Population and Environment

, Volume 36, Issue 3, pp 279–310 | Cite as

Contexts of reception, post-disaster migration, and socioeconomic mobility

  • Asad L. Asad
Original Paper


Current theories conceptualize return migration to New Orleans after Hurricane Katrina as an individual-level assessment of costs and benefits. Since relocation is cost prohibitive, return migration is thought to be unlikely for vulnerable populations. However, recent analyses of longitudinal survey data suggest that these individuals are likely to return to New Orleans over time despite achieving socioeconomic gains in the post-disaster location. I extend the “context of reception” approach from the sociology of immigration and draw on longitudinal data from the Resilience in the Survivors of Katrina Project to demonstrate how institutional, labor market, and social contexts influence the decision to return. Specifically, I show how subjective comparisons of the three contexts between origin and destination, perceived experiences of discrimination within each context, and changing contexts over time explain my sample’s divergent migration and mobility outcomes. I conclude with implications for future research on, and policy responses to, natural disasters.


Contexts of reception Post-disaster migration Socioeconomic mobility Natural disasters Hurricane Katrina Vulnerable populations Mixed methodology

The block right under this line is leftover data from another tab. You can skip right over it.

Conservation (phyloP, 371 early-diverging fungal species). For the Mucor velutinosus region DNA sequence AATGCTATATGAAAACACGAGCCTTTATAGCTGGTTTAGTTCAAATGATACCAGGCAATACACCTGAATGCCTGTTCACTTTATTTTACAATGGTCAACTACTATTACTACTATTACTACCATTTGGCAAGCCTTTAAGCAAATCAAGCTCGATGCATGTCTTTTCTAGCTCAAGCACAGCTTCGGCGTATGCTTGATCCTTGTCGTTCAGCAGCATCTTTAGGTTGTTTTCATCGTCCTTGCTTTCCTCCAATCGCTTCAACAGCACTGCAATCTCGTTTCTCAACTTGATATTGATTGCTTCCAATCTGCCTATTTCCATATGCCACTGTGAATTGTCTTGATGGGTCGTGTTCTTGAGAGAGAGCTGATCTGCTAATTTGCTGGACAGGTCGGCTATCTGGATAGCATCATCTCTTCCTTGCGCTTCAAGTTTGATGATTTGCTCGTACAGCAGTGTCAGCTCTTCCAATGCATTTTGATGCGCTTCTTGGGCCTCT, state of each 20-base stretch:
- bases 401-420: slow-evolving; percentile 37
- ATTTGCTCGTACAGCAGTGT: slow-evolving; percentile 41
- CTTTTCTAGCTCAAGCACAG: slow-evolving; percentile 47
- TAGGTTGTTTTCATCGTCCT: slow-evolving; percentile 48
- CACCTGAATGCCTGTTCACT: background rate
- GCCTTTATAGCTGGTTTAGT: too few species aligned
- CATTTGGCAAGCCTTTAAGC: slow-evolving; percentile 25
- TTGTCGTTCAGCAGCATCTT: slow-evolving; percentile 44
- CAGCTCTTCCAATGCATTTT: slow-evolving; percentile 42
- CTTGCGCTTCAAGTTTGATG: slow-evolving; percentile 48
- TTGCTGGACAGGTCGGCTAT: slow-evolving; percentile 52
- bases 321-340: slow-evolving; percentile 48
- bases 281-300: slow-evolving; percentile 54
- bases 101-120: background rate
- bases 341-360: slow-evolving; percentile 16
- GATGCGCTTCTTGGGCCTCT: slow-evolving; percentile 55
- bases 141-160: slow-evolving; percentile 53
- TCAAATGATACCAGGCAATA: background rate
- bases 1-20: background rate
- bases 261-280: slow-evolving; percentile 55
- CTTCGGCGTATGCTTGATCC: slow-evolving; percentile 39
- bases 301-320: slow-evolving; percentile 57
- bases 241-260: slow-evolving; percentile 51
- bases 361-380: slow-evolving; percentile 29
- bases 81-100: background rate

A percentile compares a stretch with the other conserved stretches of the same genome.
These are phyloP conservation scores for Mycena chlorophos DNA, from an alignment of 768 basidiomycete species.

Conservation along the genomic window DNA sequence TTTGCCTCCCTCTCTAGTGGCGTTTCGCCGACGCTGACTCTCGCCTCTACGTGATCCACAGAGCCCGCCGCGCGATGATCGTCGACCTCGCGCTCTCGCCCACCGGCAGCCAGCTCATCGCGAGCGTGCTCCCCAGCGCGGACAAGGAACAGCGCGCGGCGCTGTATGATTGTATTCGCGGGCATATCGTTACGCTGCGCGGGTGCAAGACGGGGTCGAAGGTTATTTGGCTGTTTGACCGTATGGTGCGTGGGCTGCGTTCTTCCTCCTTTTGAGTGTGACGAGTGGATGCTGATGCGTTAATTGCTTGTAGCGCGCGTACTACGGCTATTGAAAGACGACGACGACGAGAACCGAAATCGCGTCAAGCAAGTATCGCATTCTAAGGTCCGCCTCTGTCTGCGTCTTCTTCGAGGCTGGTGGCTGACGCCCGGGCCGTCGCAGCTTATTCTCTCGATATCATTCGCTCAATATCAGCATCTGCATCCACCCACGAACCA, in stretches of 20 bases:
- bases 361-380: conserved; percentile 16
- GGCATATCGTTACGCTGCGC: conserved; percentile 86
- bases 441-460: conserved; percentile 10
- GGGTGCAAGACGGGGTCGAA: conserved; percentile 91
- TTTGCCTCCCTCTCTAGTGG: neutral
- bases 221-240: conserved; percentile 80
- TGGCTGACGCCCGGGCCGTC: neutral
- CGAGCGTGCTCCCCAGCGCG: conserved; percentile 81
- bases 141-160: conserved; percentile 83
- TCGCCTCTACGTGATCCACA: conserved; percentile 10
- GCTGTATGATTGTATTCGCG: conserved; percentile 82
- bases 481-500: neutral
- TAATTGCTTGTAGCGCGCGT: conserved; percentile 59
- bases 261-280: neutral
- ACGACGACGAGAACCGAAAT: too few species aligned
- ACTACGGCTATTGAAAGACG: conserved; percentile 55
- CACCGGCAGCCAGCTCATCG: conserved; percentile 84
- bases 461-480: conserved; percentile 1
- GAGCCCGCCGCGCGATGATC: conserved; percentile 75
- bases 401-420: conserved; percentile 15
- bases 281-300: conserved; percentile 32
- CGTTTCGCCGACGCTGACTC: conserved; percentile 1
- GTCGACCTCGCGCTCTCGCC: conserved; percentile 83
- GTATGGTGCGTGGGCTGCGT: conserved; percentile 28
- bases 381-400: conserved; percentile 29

For comments on earlier versions of this article, I thank four anonymous reviewers, Monica C. Bell, Matthew Clair, Kathryn Edin, Filiz Garip, Anthony Jack, Cassandra Robertson, Patrick Sharkey, Jessica Tollette, Alba Villamil, Mary C. Waters, William Julius Wilson, Chris Winship, and Alix S. Winter, as well as participants in the Multidisciplinary Program on Inequality and Social Policy. A previous version of this paper was presented at the 2014 American Sociological Association Annual Meeting in San Francisco, where I received invaluable feedback from Alexis Merdjanoff and Lori Peek. I am indebted to Mariana Arcaya and Meghan DeNubila for research assistance. I acknowledge support from the National Science Foundation Graduate Research Fellowship and the Multidisciplinary Program in Inequality and Social Policy at Harvard. The National Science Foundation and the MacArthur Foundation generously provided support for the Resilience in Survivors of Katrina Project.

Ethical standard

The data collection procedures described above were approved by Institutional Review Boards at Harvard University and Princeton University and, as such, comply with US federal law.


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Copyright information

© Springer Science+Business Media New York 2014

Authors and Affiliations

  1. 1.Department of SociologyHarvard UniversityCambridgeUSA

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